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Re: Faking ff ligatures



  The solution seems to me to be this: in those
 cases where a fount ends up with horrible-looking ffl and ffi `ligatures'
 made up of a real fi or fl ligature preceded by an `f', the best fix is to
 replace the `fi' and `fl' ligatures (in ffl and ffi only) with `f' `i' and
 `f' `l'.

that sounds reasonnable to me. For instance, in Lino Didot italic, the
f in the fi lig has a shape (even slope) completely different from
that of the standalone f, hence the string <f><fi> is an
abomination. In that case, it is better to use <f><f><i> with proper
kerning, yes.

 I was assuming this; I was considering playing around with the kerning in a
 TeX file until I'd found something that looked okay, and then using *that*
 kerning for *that* fount only.

ah, that was unclear, as you were talking of changing latin.mtx...

 > fontinst's complex way of doing nothing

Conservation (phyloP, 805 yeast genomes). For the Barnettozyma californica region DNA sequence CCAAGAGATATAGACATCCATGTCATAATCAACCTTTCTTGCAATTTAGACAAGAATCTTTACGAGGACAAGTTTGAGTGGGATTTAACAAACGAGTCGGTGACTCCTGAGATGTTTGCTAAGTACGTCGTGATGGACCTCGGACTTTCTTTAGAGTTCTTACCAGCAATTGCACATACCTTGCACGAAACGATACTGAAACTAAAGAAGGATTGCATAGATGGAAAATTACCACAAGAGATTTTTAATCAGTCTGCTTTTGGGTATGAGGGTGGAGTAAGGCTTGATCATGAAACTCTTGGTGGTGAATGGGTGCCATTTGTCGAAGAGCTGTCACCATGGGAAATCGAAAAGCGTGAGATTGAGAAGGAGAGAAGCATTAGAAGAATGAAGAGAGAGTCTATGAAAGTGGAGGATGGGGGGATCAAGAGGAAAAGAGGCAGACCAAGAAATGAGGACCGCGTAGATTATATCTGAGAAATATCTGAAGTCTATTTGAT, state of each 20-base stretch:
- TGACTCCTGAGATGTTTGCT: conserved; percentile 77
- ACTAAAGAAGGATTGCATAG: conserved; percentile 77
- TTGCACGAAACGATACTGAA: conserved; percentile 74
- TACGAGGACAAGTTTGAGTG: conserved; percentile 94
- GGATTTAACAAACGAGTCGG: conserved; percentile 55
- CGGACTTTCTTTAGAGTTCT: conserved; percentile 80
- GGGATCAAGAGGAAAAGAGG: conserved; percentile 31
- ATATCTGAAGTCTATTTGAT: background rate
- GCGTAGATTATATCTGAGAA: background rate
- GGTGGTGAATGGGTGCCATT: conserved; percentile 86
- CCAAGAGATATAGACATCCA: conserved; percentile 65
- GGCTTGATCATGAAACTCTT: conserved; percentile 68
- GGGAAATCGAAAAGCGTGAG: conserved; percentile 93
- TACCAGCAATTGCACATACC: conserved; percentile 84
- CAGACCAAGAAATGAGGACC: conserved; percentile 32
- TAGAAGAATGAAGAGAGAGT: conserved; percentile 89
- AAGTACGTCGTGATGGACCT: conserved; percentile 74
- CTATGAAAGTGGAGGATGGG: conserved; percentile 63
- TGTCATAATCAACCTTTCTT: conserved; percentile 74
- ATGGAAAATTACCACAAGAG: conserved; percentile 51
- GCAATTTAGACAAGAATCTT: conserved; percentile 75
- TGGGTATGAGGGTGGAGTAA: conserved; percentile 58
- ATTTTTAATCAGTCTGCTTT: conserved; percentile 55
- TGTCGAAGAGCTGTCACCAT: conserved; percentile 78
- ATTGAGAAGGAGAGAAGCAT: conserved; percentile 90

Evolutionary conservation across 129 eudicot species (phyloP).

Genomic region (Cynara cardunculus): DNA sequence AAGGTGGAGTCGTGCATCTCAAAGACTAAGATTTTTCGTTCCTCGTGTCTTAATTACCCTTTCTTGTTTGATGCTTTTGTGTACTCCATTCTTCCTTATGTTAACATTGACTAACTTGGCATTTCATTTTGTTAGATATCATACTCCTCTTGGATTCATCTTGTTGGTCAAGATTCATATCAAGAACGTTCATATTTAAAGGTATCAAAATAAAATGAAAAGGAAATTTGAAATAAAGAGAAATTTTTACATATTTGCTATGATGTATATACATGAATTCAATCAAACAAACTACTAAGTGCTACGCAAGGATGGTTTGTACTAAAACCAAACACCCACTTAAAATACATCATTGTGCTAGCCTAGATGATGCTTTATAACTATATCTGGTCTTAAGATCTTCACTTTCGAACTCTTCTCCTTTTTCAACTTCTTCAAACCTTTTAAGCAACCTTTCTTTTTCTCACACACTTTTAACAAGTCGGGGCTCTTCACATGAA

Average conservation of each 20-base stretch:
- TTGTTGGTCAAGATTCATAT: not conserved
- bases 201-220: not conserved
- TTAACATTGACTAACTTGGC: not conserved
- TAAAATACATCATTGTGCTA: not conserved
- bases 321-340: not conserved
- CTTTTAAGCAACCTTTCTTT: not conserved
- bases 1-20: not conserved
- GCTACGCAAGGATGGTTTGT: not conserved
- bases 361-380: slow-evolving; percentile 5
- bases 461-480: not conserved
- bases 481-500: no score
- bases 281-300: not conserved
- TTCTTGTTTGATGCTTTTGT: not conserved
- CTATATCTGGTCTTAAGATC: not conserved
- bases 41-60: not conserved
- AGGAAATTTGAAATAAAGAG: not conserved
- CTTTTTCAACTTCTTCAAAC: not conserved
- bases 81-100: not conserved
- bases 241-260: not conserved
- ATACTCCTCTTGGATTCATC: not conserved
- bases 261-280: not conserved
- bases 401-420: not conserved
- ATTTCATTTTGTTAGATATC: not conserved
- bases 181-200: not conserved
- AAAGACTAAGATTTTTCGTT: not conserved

>is the only sane line here.

[the sanest way being maybe to suppress reference to inexisting ligs
at all, but that's another matter, discussed at length already...]

 I reckon the appropriate modification is writing a file ffl+ffi_hack.mtx
 and putting this in it:
 
 \setglyph{ffi}
    \glyph{f}{1000}
    \movert{\kerning{f}{f}}
    \glyph{f}{1000}
    \movert{\kerning{f}{i}}
    \glyph{i}{1000}
 \endsetglyph
 
 \setglyph{ffl}
    \glyph{f}{1000}
    \movert{\kerning{f}{f}}
    \glyph{f}{1000}
    \movert{\kerning{f}{l}}
    \glyph{l}{1000}
 \endsetglyph
 
 and then saying something like:
 
 \installfont    {pgslhr8t} {pgslh8r,latin,ffi+ffl_hack}
                                                {T1} {T1}{pgslh}{m}{n}{}
 
 Is this less mad?

YMMV (your madness may vary...)

Now, how will look your final efforts: efficients?
Thierry Bouche, Grenoble.